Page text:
Why Christmas arrives earlier every year


Used with permission from Ben Friedman

A Christmas display at Lowe’s inserts itself in the midst of the Halloween season.

Lauren Holiday, News Editor

Mid July does not ring the Christmas cheer bell in many people’s’ minds, especially the blazing heat, inflatable floaties, and plentiful supply of Sno-Kones on the coasts. Though, for many retailers, the Utopian life of “Christmas every day” is too attractive and lucrative to abandon. It’s common for the average consumer to see stores advertise their happy holiday items in the month of October and earlier. Even in Cumming, the local Target and Walmart are ready for shoppers to set their gifts beneath their Christmas tree. This early preparation is known as Christmas Creep, a phenomenon where Christmas takes on more than its fair share of time on store shelves. Typically, it begs the argument about when Christmas should be celebrated in homes: at the start of December, or a week or two beforehand?

The extent of Christmas’ life in a person’s home is a good argument but consider what retailers could gain otherwise. Stores sell this merchandise during months when people aren’t typically concerned with Christmas. Usually, people do not think of Christmas much earlier than before Thanksgiving, but a handful of people are beginning to see the advantages of Christmas Creep. Customers no longer feel rushed into buying decorations and presents, and they can plan out their budget as time passes. Meaning, customers could save more money and spend less on the days where these items could leave families relying on leftovers for much longer than they’d like. Christmas Creep also helps the retailers to sell more, because the longer an item available, the more people will be tempted into buying what they see.

The Christmas Creep occurrence should not be overlooked by consumers. This could be the start of a new era of Christmas, one where the value of sharing a special family day together doesn’t regard the money spent on the gifts and decorations. The idea of Christmas began as a Christian holiday to celebrate the birth of Jesus. Today, Christmas is celebrated among people of Non-Christian relations. In fact, a study by the Pew Research Center, stated that 81% of Non-Christians celebrated Christmas. Meaning, without a moral to the holiday, it’s seen as a day where people feel obligated to give in to materialism. Materialism can be expensive, and not necessarily cheerful.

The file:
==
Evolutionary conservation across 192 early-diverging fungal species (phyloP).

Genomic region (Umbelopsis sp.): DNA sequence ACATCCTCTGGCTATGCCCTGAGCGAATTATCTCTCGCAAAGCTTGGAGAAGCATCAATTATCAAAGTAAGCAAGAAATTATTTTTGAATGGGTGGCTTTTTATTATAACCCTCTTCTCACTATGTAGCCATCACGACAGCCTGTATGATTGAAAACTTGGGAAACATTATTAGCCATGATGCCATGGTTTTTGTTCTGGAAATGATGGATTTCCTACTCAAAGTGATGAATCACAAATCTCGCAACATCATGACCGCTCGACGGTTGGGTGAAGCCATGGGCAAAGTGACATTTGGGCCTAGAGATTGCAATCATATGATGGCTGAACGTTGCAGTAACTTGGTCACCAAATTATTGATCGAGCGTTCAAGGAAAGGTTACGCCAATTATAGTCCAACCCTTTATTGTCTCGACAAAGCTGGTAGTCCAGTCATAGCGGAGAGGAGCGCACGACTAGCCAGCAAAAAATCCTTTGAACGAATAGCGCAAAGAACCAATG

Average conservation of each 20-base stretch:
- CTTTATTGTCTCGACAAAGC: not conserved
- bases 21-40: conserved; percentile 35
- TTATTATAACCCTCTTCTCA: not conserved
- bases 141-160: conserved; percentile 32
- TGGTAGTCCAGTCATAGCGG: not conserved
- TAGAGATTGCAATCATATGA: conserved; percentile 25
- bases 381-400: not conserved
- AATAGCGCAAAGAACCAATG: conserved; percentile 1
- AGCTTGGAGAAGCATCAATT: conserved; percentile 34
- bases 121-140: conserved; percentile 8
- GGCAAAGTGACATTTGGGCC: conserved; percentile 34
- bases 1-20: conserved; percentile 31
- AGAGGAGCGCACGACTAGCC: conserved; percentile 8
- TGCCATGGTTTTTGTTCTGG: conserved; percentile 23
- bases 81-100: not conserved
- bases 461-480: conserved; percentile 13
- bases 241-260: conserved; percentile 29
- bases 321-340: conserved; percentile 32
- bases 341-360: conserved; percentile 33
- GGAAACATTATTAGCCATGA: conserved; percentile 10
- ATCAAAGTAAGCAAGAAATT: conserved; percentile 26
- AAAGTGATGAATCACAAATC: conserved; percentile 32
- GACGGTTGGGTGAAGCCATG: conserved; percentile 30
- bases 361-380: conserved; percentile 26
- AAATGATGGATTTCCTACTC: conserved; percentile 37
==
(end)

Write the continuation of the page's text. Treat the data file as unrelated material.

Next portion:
A synopsis of Christmas shopping fever is subject to the guidelines of our materialistic society. Customers visit department stores and retailers in hopes of purchasing the most expensive or in-demand item for their loved ones, not because they’ve been given a list, but because of the item’s popularity. These consumers spend more than $20 on each individual gift. Then, after the present is gifted, and Christmas has passed, the one who has received the gift shoves it forgetfully in the depths of their closet before its inevitable appearance at a future garage sale. Middle class Americans experience the brunt of this situation, especially since they feel pressured to buy expensive things to prove they appreciate the company of those near and dear to them. When in reality, gift receivers feel no shame in receiving a cool shirt, a new book from their favorite genre, or any other memento of appreciation.

This of course, ties back to Christmas Creep because it’s a exploitative marketing scheme. Christmas was once a holiday where people celebrated their religion, but it is now a source of economic distress. Although retailers have acknowledged this problem, their response has displayed a lack of concern. Nevertheless, Christmas lights and ornaments appear earlier and earlier every year in America’s retail stores.

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This is why Christmas creep makes us cringe

Christmas also celebrated by many non-Christians